Tuesday, April 02, 2013

Penny Thoughts ‘13—1600 Penn, season 1 (2012-2013) **

TV-PG, 13 23-min. episodes
Creators: Josh Gad, Jon Lovett, Jason Winer

Directors: Jason Winer, Jennifer Getzinger, Ken Whittingham, David Grossman, Gail Mancuso

Writers: Josh Gad, Jon Lovett, Jason Weiner, Mike Broyce, Joe Port, Joe Wiseman, Peter A. Knight, Sanjay Shah, Laura Gutin Peterson, Dan Hernandez, Benji Samit, Bridget Bedard, Ryan Raddatz

Starring: Josh Gad, Jenna Elfman, Martha MacIsaac, Andre Holland, Amara Miller, Benjamin Stockham, Bill Pullman

Guest starring: Miguel Sandoval, Jay Leno, Willie C. Carpenter, Peter Jason, Mika Brzezinski, Joe Scarborough, Willie Geist, Stacy Keach, Susan Park, Constance Towers, Mary Pat Gleason, Savannah Guthrie, Rene Auberjonois, Robbie Amell, Rebecca Wisocky, David St. James, Missi Pyle, Jane Edith Wilson, Bruce Campbell, Mary Hart, Chuck Todd, Tim Bagley, Lucia Vecchio, Mike Moonves, Matt Corboy, Henry Winkler, Hannah Simone, Adam Shapiro

The future doesn’t look good for this freshman sitcom centered on a new First Family in the White House. The brainchildren of the series are star Josh Gad and his writing partners Jon Lovett and Jason Winer, I’m slightly aghast that it got on air to begin with. With not much pedigree behind the curtains here, NBC went full bore into putting the pedigree on screen. Nabbing big names Jenna Elfman and Bill Pullman as the FLOTUS and POTUS to back up Gad’s antics would’ve placed this mid-season replacement series on the top of any other network’s visibility scale.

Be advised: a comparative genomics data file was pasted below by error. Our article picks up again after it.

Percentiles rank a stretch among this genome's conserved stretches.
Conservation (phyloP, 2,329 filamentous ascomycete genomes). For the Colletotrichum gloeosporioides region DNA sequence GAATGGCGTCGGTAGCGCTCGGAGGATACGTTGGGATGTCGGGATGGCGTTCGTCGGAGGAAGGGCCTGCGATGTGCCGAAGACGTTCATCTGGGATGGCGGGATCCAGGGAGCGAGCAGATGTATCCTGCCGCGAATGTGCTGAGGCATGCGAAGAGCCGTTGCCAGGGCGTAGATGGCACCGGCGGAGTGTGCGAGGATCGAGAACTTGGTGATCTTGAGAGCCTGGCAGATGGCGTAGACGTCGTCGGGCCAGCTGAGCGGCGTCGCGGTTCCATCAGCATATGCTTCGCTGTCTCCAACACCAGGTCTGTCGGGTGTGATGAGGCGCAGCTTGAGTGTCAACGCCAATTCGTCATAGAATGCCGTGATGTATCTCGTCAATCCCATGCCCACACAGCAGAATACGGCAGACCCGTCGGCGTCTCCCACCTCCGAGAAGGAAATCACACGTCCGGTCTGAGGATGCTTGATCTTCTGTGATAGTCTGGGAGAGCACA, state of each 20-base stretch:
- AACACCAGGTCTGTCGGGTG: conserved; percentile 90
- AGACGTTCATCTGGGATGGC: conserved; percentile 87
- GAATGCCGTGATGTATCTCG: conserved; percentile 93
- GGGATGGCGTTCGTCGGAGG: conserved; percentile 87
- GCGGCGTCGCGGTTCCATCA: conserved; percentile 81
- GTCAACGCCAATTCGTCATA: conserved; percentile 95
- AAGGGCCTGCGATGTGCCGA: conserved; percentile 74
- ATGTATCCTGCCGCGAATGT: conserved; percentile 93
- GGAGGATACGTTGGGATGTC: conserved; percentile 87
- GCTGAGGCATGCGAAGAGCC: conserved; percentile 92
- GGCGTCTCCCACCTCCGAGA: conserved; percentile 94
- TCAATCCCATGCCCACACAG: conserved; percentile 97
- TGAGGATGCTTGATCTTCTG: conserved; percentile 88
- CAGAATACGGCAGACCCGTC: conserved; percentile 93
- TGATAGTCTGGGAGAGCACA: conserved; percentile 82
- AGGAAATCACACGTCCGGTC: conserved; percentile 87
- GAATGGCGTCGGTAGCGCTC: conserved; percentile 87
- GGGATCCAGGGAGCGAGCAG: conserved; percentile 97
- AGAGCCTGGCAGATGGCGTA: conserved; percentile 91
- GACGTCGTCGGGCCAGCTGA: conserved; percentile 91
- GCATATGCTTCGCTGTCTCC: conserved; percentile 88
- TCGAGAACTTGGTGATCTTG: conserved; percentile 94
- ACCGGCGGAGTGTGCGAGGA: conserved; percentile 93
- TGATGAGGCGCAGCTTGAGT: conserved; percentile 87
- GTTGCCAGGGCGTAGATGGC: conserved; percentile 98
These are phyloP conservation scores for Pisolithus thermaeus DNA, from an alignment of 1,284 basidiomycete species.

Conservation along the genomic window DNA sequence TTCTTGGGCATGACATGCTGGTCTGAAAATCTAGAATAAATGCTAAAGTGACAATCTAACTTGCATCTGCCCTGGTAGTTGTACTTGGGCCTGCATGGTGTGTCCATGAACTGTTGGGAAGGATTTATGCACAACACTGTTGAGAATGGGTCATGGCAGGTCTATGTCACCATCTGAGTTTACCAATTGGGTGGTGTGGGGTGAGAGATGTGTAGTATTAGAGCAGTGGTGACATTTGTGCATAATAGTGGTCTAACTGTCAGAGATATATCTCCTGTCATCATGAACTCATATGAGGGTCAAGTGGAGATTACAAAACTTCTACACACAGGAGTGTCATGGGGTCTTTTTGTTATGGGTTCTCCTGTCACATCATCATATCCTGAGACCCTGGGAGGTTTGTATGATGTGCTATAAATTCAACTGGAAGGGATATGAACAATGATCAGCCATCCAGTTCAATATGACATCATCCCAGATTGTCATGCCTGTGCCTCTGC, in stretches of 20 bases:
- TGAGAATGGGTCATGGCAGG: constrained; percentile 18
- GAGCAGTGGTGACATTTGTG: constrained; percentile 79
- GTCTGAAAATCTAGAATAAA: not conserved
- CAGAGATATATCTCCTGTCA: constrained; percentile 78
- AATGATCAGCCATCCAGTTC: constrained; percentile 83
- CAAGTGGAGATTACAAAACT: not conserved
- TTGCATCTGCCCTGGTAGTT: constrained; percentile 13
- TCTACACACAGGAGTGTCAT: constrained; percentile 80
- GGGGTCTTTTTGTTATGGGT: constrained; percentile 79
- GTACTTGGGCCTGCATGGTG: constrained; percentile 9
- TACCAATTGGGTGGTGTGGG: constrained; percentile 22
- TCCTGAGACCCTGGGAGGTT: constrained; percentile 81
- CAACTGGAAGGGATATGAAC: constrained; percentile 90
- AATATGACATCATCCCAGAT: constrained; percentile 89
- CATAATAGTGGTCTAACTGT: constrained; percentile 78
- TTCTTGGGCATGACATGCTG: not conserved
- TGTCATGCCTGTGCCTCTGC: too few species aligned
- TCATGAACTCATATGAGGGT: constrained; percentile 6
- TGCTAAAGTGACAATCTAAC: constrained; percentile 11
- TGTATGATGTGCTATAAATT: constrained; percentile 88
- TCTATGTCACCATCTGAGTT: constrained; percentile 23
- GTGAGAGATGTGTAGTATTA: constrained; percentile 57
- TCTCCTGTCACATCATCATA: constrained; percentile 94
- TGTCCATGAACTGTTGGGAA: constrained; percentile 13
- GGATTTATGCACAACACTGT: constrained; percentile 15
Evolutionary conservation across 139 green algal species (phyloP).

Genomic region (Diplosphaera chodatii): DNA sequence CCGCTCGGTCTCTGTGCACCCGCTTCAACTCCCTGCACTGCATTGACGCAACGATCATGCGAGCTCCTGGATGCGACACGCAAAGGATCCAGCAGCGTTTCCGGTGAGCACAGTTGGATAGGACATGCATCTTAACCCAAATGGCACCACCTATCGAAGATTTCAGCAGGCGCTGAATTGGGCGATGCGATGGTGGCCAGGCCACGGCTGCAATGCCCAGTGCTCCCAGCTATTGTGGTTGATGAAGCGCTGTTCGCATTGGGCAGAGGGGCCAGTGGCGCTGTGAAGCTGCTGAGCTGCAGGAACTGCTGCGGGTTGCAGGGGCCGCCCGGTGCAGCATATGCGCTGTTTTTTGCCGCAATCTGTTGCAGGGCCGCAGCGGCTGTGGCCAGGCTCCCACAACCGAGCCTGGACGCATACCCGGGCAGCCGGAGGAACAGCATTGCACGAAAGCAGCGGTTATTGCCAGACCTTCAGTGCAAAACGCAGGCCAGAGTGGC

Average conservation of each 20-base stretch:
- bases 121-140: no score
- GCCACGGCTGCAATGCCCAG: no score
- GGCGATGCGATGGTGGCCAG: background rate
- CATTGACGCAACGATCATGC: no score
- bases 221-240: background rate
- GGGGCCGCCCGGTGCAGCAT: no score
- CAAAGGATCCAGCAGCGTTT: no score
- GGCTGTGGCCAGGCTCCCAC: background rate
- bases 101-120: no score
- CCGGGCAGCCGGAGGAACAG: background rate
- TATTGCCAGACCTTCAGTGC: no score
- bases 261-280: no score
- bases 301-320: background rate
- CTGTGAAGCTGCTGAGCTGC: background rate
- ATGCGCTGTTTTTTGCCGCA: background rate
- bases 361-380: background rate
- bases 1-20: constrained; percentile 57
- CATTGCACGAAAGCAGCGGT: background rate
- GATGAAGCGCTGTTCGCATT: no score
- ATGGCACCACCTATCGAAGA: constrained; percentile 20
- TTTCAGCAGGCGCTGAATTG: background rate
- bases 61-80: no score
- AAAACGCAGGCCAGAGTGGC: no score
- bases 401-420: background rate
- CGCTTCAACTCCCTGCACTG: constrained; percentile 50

NBC certainly tried to sell this political comedy, but it never quite seemed to mesh. Gad is the focal point, playing the ineptitude that has highlighted his film career as the joke of a best friend. His shtick doesn’t play as well as the lead because it’s just too hard to believe this buffoon as someone holding the public’s attention. The writers did a good job spreading the story lines around to other members of the First Family, but none of the rest of the family really gets a good chance to find their footing.

Certainly a sitcom about the First Family does hold a good deal of potential in the current climate where most people get their political news from a fake comedy news program. It might’ve been interesting to see this show develop further. It needed a little less of Gad’s idiotic behavior, however, and a little more political bite to it. This is one of those shows that no one will remember even existed in a couple of years.

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